Leading Effectively When You Inherit a Mess

Here is an excerpt from an article written by Ron Carucci for Harvard Business Review and the HBR Blog Network. To read the complete article, check out the wealth of free resources, obtain subscription information, and receive HBR email alerts, please click here

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An executive I work with recently stepped into the biggest challenge of her career. Recruited from outside the organization, she faced multiple problems: The business was losing money, costs were bloated, customer loyalty was fading, and key talent was defecting. Her predecessor had made a failed attempt at reorganizing before leaving for the competition. Morale was low, while distrust and anxiety were rising.

A 10-year longitudinal study on executive transitions that my organization conducted found that more than 50% of executives who inherit a mess fail within their first 18 months on the job. We also uncovered numerous landmines for leaders in this situation. And, with the best of intentions, my client was about to step on a number of them. When a leader inherits a mess created by others, especially when arriving as an outsider, the situation can feel fragile and knowing where to begin the long journey of change can feel precarious. Based on our research and my experience, there are six things the most effective leaders do to avoid failing in a new role.

Resist the temptation to emotionally distance yourself. Difficult and unfamiliar circumstances can make leaders feel vulnerable. To combat their anxiety, they actively avoid being implicated in the mess in subtle but damaging ways. Four weeks after my client’s arrival, I noticed a distinctive pattern in her language. When referring to the significant challenges of her new organization, she consistently spoke in third-person references — they, them, those people. And when speaking about possible changes that needed to be made, she spoke only in first-person language: I will, I don’t. Her growing contempt for the organization was visible. Instead of building confidence in their future, she was unwittingly fueling anxiety, distrust, and low morale. Deeper reflection revealed she was trying to emotionally distance herself from the mess because of an underlying fear that she might fail to turn it around. To win the trust of those who must live with the changes you create, you have to engage as part of them, not apart from them. The quicker you can lose your outsider status, using inclusive language like we and us, the sooner they will be open to changes you need to make.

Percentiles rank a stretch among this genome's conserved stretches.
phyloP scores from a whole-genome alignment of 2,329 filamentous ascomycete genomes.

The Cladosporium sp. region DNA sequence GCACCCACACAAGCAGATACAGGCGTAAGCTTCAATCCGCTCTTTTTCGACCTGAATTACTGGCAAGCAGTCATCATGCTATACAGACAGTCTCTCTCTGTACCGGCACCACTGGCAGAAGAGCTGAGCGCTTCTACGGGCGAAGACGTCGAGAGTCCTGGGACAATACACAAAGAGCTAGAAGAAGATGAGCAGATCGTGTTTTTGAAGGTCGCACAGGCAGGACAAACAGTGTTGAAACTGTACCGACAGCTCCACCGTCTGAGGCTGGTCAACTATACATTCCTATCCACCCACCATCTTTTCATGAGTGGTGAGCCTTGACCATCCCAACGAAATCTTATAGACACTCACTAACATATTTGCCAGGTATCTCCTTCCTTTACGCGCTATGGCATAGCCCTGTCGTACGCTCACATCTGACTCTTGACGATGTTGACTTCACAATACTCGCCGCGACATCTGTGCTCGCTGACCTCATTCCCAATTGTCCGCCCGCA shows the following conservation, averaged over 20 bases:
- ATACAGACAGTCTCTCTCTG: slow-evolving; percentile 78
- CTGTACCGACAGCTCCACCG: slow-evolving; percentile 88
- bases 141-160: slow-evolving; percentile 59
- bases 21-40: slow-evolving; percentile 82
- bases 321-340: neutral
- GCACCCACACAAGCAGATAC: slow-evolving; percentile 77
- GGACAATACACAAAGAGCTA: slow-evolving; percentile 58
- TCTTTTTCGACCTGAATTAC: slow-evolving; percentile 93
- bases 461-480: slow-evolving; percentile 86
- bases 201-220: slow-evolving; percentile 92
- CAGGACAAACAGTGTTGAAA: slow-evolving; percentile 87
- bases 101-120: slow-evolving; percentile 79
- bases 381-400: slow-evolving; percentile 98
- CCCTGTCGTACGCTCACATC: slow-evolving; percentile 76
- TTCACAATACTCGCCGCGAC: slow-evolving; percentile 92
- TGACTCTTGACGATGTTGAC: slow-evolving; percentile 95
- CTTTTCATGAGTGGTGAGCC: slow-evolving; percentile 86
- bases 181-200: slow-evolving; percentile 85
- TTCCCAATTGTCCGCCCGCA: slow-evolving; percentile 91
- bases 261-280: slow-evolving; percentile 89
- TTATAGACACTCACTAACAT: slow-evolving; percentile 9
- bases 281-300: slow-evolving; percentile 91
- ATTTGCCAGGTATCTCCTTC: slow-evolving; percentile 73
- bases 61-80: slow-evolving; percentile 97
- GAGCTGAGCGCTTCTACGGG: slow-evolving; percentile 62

Never blame your predecessor. It’s a natural temptation to blame the past regime when entering organizations in disarray. In one meeting, my client’s frustration got the best of her, and while looking over the past quarter’s budget, she blurted out, “What on earth was he thinking?” Well, since “he” isn’t there anymore, everyone else in the room was implicated by proxy. Nobody knows better about the mess they are in than the people in it, much less about how it came to be. You are better off simply making no references to decisions or actions taken prior to your arrival. Your best response when being baited to blame those that came before you is simply, “We can’t change what happened then, but we can change what we do going forward.” People appreciate when you take the high road.

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Here is a direct link to the complete article.

Ron Carucci is co-founder and managing partner at Navalent, working with CEOs and executives pursuing transformational change for their organizations, leaders, and industries. He is the best-selling author of eight books, including the recent Amazon #1 Rising to Power. Connect with him on Twitter at @RonCarucci; download his free e-book on Leading Transformation.

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